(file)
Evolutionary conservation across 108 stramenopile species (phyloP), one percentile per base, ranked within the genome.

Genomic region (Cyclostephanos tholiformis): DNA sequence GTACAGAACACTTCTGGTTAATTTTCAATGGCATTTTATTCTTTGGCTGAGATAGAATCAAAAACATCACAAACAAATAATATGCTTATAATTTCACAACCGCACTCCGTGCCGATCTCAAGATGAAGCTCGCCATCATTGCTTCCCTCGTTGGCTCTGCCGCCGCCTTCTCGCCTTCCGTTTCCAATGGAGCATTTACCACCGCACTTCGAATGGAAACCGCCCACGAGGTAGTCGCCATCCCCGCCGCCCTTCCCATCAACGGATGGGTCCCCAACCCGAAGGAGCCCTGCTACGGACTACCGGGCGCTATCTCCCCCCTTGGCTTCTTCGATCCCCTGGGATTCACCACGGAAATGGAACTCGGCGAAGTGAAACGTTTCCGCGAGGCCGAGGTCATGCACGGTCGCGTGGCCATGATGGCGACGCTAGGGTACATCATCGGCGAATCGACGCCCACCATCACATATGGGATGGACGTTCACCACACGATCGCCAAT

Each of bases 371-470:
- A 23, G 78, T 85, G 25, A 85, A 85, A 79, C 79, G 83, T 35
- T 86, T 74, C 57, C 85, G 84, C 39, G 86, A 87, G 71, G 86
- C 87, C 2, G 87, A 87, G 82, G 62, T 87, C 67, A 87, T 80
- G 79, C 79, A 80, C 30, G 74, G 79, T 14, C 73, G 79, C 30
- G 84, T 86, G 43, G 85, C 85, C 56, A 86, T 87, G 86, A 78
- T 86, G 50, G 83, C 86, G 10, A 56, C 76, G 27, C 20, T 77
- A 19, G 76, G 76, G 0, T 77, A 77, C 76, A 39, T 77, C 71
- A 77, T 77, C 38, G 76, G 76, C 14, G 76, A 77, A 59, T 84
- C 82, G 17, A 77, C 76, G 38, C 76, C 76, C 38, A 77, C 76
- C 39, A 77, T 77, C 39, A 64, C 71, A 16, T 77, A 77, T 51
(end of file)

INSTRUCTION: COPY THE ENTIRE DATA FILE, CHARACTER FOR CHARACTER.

Evolutionary conservation across 108 stramenopile species (phyloP), one percentile per base, ranked within the genome.

Genomic region (Cyclostephanos tholiformis): DNA sequence GTACAGAACACTTCTGGTTAATTTTCAATGGCATTTTATTCTTTGGCTGAGATAGAATCAAAAACATCACAAACAAATAATATGCTTATAATTTCACAACCGCACTCCGTGCCGATCTCAAGATGAAGCTCGCCATCATTGCTTCCCTCGTTGGCTCTGCCGCCGCCTTCTCGCCTTCCGTTTCCAATGGAGCATTTACCACCGCACTTCGAATGGAAACCGCCCACGAGGTAGTCGCCATCCCCGCCGCCCTTCCCATCAACGGATGGGTCCCCAACCCGAAGGAGCCCTGCTACGGACTACCGGGCGCTATCTCCCCCCTTGGCTTCTTCGATCCCCTGGGATTCACCACGGAAATGGAACTCGGCGAAGTGAAACGTTTCCGCGAGGCCGAGGTCATGCACGGTCGCGTGGCCATGATGGCGACGCTAGGGTACATCATCGGCGAATCGACGCCCACCATCACATATGGGATGGACGTTCACCACACGATCGCCAAT

Each of bases 371-470:
- A 23, G 78, T 85, G 25, A 85, A 85, A 79, C 79, G 83, T 35
- T 86, T 74, C 57, C 85, G 84, C 39, G 86, A 87, G 71, G 86
- C 87, C 2, G 87, A 87, G 82, G 62, T 87, C 67, A 87, T 80
- G 79, C 79, A 80, C 30, G 74, G 79, T 14, C 73, G 79, C 30
- G 84, T 86, G 43, G 85, C 85, C 56, A 86, T 87, G 86, A 78
- T 86, G 50, G 83, C 86, G 10, A 56, C 76, G 27, C 20, T 77
- A 19, G 76, G 76, G 0, T 77, A 77, C 76, A 39, T 77, C 71
- A 77, T 77, C 38, G 76, G 76, C 14, G 76, A 77, A 59, T 84
- C 82, G 17, A 77, C 76, G 38, C 76, C 76, C 38, A 77, C 76
- C 39, A 77, T 77, C 39, A 64, C 71, A 16, T 77, A 77, T 51